Presentation on theme: "1 CHBE 594 Lecture 14 Data Bases For The Chemical Sciences."— Presentation transcript:
1 CHBE 594 Lecture 14 Data Bases For The Chemical Sciences
2 Evaluating Databases Learning to evaluate bibliographic resources is one of the most important skills to develop It saves time! It focuses your research on the right resource It’s guaranteed to produce the right results It’s all based on resource knowledge AND: Indexing is how the world works in a computer environment (Google, e-bay) Choosing your words has never been more critical to the discovery of any information you need, from finding an address to buying through an online auction.
3 Gaining Resource Knowledge How do you get the information you need to evaluate a database? Consider: Coverage (years covered) Indexing Number of source materials indexed Is there a bias? Does it affect results? Currency Audience
4 We’ll be looking at these databases: Scopus Current Contents PubMed Beilstein/Gmelin EI Village Google Scholar …and SciFinder Scholar and Web of Science.
5 What do we use for the benchmark? SciFinder Scholar! Over 15,000 “source materials” indexes Full text linking to 6,700 journals, From 280 Publishers Indexes the “world’s” chemical literature All languages “All” patents “This year to date, CAS' weekly input has reached an average of 20,924 records, compared to 19,551 per week in the record analysis year 2006, an increase of 7%.”
6 You don’t always need the Big Gun Consider the project at hand and weigh the need against the known attributes of the database Maybe you only need current citations? Try Current Contents! Maybe you want more engineering-focused literature? Try EI Village! Medical emphasis? PubMed! You can’t match your needs to a database until you can evaluate a database.
7 We’ll be looking individually at six indexes to learn how to get the information you need, and what each index offers. Today’s Indexes: Current Contents Scopus PubMed
8 CURRENT CONTENTS Coverage includes 8,000 journals and 2,000 books. Tests showed some of the books indexed in CC are not in SFS. Approximately 300 chemistry journals which are selected based on Impact Factor. Articles, editorials, commentaries and meeting abstracts. No patent coverage (That’s in Web of Science). DEMO!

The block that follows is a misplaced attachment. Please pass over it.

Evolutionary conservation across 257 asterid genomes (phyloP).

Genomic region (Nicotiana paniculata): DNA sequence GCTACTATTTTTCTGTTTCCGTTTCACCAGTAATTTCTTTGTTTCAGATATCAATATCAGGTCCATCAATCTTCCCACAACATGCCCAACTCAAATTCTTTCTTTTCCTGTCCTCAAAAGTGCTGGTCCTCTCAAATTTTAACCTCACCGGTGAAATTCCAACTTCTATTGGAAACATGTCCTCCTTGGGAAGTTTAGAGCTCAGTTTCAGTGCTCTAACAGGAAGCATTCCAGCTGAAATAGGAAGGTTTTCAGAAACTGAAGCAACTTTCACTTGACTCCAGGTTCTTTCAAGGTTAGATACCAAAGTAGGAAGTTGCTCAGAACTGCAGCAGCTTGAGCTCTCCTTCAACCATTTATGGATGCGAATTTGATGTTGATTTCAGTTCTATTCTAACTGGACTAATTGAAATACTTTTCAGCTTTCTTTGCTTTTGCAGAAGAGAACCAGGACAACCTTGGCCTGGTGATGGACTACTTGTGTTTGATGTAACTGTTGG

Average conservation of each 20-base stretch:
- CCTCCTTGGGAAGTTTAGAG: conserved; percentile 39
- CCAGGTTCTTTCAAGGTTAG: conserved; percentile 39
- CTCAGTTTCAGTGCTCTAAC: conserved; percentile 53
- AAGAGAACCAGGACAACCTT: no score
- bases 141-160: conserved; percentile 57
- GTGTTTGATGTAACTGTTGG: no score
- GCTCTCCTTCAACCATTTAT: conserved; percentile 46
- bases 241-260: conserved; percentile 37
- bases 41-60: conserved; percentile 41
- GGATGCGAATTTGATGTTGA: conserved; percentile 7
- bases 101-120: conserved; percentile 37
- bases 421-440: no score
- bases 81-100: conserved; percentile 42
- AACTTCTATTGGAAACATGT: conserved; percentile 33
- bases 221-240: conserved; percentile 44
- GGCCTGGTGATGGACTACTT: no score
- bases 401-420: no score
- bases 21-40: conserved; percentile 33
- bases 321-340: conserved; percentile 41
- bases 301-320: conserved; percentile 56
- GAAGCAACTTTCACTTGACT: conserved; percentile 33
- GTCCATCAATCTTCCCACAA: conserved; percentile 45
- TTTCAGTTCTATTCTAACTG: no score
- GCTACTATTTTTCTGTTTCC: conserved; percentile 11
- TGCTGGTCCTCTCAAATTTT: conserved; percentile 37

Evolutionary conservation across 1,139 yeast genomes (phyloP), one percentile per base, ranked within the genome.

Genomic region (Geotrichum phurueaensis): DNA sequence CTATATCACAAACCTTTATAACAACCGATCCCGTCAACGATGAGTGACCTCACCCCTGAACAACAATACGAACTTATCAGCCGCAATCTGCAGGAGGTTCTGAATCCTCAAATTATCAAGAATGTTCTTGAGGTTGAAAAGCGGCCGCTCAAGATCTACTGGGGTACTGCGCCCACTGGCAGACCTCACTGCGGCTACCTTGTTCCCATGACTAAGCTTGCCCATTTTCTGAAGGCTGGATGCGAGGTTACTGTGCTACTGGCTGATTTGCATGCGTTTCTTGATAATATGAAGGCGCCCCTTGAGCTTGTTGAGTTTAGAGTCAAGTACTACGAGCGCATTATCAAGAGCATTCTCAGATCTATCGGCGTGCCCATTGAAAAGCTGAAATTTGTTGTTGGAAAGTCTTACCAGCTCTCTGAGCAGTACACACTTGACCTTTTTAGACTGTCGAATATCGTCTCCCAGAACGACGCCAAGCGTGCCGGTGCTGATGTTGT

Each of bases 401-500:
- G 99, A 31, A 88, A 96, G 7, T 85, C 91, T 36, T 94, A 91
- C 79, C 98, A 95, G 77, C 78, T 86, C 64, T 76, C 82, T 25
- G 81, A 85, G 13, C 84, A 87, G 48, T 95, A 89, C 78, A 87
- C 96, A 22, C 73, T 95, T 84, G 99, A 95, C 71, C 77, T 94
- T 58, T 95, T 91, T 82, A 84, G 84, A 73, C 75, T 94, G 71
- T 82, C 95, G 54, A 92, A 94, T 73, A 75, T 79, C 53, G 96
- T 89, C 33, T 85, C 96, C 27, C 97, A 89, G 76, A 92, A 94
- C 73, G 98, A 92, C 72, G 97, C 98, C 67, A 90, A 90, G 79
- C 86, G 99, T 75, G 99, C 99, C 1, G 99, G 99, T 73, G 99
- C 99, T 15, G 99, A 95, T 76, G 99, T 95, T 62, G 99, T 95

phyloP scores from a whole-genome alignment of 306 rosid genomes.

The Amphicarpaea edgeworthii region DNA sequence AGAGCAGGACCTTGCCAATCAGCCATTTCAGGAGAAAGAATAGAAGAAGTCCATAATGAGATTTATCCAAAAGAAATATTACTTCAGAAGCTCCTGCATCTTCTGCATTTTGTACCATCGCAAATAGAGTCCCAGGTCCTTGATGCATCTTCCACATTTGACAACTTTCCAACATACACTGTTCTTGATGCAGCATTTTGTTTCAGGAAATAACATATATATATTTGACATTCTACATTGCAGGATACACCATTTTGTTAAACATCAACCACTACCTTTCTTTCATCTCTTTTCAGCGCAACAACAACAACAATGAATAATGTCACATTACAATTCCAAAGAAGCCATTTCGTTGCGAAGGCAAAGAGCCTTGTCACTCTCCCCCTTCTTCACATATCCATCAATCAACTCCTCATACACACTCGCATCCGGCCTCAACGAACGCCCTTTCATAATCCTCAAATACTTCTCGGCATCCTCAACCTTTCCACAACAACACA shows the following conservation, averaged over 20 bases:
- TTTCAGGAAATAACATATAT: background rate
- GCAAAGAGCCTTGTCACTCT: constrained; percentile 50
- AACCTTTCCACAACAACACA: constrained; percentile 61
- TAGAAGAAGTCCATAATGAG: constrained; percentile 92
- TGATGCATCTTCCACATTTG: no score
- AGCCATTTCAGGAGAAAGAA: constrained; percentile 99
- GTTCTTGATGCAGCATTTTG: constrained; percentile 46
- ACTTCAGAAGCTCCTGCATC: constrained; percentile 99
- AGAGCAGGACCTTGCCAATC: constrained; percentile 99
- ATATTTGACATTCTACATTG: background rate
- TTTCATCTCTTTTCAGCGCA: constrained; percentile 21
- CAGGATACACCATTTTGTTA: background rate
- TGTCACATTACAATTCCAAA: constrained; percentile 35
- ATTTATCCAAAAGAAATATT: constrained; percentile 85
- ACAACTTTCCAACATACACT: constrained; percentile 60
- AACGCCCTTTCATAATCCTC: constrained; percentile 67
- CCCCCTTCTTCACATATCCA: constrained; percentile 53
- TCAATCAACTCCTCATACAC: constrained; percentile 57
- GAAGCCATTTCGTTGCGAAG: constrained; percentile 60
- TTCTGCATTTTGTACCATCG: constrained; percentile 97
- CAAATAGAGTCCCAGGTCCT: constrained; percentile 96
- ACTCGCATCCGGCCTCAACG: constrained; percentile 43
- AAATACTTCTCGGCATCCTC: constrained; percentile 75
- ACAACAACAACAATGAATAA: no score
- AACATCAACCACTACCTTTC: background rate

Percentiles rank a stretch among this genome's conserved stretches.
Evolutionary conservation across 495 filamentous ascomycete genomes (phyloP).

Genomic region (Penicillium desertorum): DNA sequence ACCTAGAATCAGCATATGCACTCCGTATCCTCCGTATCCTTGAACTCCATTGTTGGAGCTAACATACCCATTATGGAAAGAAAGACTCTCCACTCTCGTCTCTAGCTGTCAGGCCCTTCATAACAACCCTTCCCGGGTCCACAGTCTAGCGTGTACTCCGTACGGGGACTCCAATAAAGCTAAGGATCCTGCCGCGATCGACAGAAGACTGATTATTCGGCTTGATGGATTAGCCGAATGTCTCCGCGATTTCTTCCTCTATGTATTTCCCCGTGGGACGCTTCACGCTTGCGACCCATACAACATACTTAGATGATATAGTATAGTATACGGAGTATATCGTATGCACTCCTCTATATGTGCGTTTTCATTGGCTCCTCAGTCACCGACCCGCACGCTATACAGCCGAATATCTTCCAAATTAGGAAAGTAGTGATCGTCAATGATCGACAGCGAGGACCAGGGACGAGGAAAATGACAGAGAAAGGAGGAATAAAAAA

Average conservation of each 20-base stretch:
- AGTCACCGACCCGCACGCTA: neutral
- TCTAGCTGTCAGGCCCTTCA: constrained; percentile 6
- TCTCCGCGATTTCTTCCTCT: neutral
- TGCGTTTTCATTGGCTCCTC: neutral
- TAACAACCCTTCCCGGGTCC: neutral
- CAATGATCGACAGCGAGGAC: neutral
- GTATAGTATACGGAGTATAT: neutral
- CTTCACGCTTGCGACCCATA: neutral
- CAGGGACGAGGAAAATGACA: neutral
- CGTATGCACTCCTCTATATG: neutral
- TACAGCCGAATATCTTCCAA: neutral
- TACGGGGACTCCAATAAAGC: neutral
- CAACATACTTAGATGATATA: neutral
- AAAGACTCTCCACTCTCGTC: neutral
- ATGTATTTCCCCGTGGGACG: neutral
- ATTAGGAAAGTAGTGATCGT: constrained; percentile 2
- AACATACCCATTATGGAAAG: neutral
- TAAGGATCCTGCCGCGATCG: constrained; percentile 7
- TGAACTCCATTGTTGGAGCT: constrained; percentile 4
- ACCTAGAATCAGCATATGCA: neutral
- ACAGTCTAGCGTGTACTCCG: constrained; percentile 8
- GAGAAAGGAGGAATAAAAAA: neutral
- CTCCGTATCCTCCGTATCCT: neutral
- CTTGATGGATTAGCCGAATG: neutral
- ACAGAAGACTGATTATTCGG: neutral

9 SCOPUS Fairly new addition to the indexing world, based on Elsevier’s dominance of the science publishing world Great coverage information found at 15,000 peer-reviewed journals from more than 4,000 international publishers, including coverage of: Over 1,000 Open Access journals 500 Conference Proceedings Over 600 Trade Publications Over 125 Book Series
10 SCOPUS Scopus also indexes web sites and patents It includes all of PubMed, similar to SFS DEMO search: TiO2-Al2O3 Different from Current Contents – additional sources from web and patents.
11 PUBMED PubMed Coverage PubMed provides access to bibliographic information that includes MEDLINE, as well as: The out-of-scope citations (e.g., articles on plate tectonics or astrophysics) from certain MEDLINE journals, primarily general science and chemistry journals, for which the life sciences articles are indexed for MEDLINE. Citations that precede the date that a journal was selected for MEDLINE indexing. Some additional life science journals that submit full text to PubMedCentral and receive a qualitative review by NLM.
12 PubMed The database contains citations from 1950 to the present, with some older material.1950 to the present Approximately 5,000 journals published in the United States and more than 80 other countries have been selected and are currently indexed for MEDLINE. A distinctive feature of MEDLINE is that the records are indexed with NLM's controlled vocabulary, the Medical Subject Headings (MeSH®).selectedMeSH® Remember PubMed is already a part of both SFS and Scopus. DEMO!
13 Test Drive an Index Sample Searches Author (author index displayed) Keyword Full Text What else does it offer that’s different? Examining a Full Record Cross Reference Linking Keyword What else is in there that’s different?
14 Test Drive and Index Coverage and scope This information is often only found through a Google search and is not part of the actual database searching information provided. Choosing a Database More often than not, that means more than one for the most complete search. Which ones will depend upon your topic, your needs, timeframe and willingness to experiment.